1. Aerobic Exercise: Aim for at least 150 minutes of moderate-intensity aerobic exercise or 75 minutes of vigorous-intensity aerobic exercise per week. Examples of moderate-intensity activities include brisk walking, biking, swimming, or dancing. High-intensity activities can include running, high-intensity interval training (HIIT), or playing sports like basketball or soccer.

2. Strength Training: Include strength training exercises at least two days a week. Focus on working major muscle groups such as legs, arms, back and core. Strength training can involve weight lifting, resistance band workouts, bodyweight exercises, or yoga.

3. Flexibility and balance: Incorporate flexibility and balance exercises into your routine to improve joint mobility and stability. Activities such as stretching, yoga, tai chi or pilates can help improve flexibility and balance, reducing the risk of falls and injuries.

4. Factors Influencing Exercise Recommendations: The optimal exercise regimen for a healthy heart can vary based on many factors, including your age, general health, fitness level and personal goals. It is recommended that you consult a healthcare professional before starting a new exercise program, especially if you have any pre-existing medical problems or conditions.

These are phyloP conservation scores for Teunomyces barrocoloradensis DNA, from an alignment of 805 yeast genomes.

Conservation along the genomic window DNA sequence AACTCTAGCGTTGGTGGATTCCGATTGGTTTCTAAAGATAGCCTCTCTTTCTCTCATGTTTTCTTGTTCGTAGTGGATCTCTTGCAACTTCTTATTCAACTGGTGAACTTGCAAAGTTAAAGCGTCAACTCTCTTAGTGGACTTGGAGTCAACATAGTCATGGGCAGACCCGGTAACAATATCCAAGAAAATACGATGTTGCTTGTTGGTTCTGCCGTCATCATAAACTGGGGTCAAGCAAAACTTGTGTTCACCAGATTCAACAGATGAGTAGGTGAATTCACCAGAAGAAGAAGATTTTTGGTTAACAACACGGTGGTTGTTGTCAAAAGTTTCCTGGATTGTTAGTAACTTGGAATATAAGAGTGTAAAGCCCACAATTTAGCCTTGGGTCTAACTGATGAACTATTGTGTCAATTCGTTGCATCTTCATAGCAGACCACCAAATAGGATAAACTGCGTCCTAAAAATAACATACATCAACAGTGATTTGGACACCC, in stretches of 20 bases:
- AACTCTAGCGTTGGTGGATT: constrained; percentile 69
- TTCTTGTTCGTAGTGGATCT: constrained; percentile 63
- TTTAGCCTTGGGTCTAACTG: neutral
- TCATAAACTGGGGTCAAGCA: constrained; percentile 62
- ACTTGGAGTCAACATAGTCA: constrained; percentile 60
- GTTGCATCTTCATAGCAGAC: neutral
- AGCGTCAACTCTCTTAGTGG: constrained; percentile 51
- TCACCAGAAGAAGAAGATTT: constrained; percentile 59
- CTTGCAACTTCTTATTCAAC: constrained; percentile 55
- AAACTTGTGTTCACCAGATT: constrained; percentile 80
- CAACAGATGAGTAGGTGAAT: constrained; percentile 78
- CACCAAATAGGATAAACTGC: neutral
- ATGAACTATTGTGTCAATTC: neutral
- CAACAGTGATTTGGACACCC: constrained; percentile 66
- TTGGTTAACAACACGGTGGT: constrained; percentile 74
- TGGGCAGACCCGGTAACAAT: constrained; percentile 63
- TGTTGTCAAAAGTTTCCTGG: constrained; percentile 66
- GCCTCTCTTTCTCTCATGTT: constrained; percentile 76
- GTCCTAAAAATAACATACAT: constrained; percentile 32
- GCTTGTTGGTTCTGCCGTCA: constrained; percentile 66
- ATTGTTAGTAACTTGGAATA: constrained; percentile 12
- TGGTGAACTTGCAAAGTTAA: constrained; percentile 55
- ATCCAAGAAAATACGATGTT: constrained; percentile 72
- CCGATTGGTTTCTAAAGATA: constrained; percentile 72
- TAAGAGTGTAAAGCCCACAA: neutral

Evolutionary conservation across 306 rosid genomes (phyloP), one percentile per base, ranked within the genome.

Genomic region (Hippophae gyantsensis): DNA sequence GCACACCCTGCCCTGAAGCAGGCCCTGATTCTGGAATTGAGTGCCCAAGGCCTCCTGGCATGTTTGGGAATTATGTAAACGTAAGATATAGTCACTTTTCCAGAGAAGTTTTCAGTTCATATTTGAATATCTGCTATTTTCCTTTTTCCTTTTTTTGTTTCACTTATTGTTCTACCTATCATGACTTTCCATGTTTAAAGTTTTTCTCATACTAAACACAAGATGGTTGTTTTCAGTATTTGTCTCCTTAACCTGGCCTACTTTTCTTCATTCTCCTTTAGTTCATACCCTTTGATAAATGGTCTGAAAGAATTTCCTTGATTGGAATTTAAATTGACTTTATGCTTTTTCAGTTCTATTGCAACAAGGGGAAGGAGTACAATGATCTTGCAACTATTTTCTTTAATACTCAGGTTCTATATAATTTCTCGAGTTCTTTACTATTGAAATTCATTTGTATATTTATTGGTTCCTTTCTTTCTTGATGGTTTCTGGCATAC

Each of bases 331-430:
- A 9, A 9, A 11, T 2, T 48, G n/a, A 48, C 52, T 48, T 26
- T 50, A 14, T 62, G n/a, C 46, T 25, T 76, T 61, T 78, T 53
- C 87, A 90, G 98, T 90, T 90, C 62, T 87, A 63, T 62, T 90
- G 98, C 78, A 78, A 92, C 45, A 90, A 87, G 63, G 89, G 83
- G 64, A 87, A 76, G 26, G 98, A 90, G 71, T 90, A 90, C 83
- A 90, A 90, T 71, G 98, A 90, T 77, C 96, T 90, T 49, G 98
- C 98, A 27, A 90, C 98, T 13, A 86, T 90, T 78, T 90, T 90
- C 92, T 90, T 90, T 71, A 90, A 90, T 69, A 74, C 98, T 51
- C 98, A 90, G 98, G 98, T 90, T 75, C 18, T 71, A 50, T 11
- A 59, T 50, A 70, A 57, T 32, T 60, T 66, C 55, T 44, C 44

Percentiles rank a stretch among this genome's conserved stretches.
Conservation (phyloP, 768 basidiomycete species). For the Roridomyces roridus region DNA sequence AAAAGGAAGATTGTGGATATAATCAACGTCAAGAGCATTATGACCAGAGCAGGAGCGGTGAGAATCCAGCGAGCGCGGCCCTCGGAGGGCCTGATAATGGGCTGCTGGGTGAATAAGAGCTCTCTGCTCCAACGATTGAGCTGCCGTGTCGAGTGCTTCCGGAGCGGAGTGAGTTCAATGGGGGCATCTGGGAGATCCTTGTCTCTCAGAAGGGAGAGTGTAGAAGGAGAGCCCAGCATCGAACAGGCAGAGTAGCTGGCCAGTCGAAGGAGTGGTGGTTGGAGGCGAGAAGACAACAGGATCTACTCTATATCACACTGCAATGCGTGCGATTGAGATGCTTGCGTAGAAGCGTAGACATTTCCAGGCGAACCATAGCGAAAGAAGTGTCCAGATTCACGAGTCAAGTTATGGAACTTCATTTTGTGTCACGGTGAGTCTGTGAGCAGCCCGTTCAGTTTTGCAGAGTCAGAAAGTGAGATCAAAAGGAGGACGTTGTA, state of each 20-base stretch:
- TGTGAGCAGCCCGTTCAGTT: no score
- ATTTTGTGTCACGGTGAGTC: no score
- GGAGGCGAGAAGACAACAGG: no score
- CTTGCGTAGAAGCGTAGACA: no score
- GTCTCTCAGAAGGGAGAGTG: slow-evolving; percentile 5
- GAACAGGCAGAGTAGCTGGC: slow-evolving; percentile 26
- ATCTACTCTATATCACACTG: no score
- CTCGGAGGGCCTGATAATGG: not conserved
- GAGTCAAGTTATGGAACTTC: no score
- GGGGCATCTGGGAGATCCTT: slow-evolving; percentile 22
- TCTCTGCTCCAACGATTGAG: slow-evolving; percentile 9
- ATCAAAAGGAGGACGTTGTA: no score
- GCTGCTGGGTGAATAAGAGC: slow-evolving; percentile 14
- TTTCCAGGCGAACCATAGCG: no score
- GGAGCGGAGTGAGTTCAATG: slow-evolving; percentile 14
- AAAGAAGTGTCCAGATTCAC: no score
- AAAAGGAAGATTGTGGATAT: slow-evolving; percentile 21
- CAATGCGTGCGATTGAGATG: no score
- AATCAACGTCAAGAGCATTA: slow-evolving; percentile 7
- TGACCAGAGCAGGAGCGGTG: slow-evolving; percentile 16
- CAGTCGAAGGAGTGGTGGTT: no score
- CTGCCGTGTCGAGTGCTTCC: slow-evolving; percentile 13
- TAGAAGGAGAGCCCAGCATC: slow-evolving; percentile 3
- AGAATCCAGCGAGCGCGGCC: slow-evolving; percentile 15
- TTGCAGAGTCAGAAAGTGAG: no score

5. Progression and Safety: It is important to start any exercise routine gradually and gradually increase the duration, intensity and frequency of your workouts. This approach allows your body to adjust and reduces the risk of injury. Additionally, listening to your body, staying hydrated, wearing proper equipment, and using proper form when exercising are key to maintaining safety.

6. Find Motivation and Stay Consistent: Staying motivated and consistent with your exercise routine is key to reaping the long-term benefits for your heart health. Consider these strategies –

  • Set realistic goals: Set achievable short- and long-term goals to keep yourself motivated.
  • Find activities you enjoy: Engage in exercises that you find enjoyable, as it increases the likelihood of sticking to your routine.
  • Mix it up: Vary your workouts to keep them interesting and prevent boredom. Try different activities and explore new fitness or sports classes.
  • Get Support: Exercise with friends, join group classes, or seek support from a workout partner to stay motivated and accountable.

Dr. Mohit Tandon concluded: Regular exercise is a vital component of maintaining a healthy heart and reducing the risk of cardiovascular disease. By adhering to recommended guidelines, incorporating various types of exercise, and considering individual factors, you can develop a well-rounded exercise routine that fits your needs and goals. Remember, even small increments of physical activity can make a significant difference in your heart health. So lace up your trainers, prioritize your cardiovascular fitness.